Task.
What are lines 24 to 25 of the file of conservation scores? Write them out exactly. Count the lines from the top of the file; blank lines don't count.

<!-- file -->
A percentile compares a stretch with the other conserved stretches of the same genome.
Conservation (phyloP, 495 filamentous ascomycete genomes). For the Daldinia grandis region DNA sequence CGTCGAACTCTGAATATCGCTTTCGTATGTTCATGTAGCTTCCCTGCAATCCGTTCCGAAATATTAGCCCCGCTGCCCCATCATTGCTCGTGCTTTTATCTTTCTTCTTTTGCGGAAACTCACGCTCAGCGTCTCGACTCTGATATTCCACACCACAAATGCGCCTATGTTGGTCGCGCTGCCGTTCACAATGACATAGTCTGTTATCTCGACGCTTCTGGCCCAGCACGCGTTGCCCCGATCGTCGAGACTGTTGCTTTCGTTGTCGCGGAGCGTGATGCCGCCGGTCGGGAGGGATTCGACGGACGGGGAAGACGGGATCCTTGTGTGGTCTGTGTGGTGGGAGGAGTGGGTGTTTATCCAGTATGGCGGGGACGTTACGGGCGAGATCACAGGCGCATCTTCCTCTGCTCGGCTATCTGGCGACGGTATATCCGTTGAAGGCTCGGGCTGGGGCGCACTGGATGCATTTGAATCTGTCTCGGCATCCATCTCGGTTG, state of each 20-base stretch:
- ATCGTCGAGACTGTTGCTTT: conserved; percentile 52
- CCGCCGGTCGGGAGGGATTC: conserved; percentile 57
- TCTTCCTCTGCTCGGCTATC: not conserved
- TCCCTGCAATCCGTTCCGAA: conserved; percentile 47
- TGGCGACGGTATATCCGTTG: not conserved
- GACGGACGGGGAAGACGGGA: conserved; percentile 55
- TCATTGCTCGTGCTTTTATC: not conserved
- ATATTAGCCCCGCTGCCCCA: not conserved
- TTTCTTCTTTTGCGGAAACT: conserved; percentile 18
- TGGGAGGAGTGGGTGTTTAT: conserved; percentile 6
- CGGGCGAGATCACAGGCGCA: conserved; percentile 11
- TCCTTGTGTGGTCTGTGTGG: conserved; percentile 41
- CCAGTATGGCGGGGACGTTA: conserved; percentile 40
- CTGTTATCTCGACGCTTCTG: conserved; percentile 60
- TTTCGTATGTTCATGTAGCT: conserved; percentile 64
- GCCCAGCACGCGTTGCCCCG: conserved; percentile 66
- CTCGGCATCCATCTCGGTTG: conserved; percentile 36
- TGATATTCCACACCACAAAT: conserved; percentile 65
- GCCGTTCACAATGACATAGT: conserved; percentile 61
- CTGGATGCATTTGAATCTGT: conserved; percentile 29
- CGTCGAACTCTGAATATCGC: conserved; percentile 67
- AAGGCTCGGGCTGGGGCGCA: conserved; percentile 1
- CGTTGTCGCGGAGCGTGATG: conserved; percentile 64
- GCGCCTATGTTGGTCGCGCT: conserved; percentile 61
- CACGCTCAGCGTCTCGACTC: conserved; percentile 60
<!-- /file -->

- AAGGCTCGGGCTGGGGCGCA: conserved; percentile 1
- CGTTGTCGCGGAGCGTGATG: conserved; percentile 64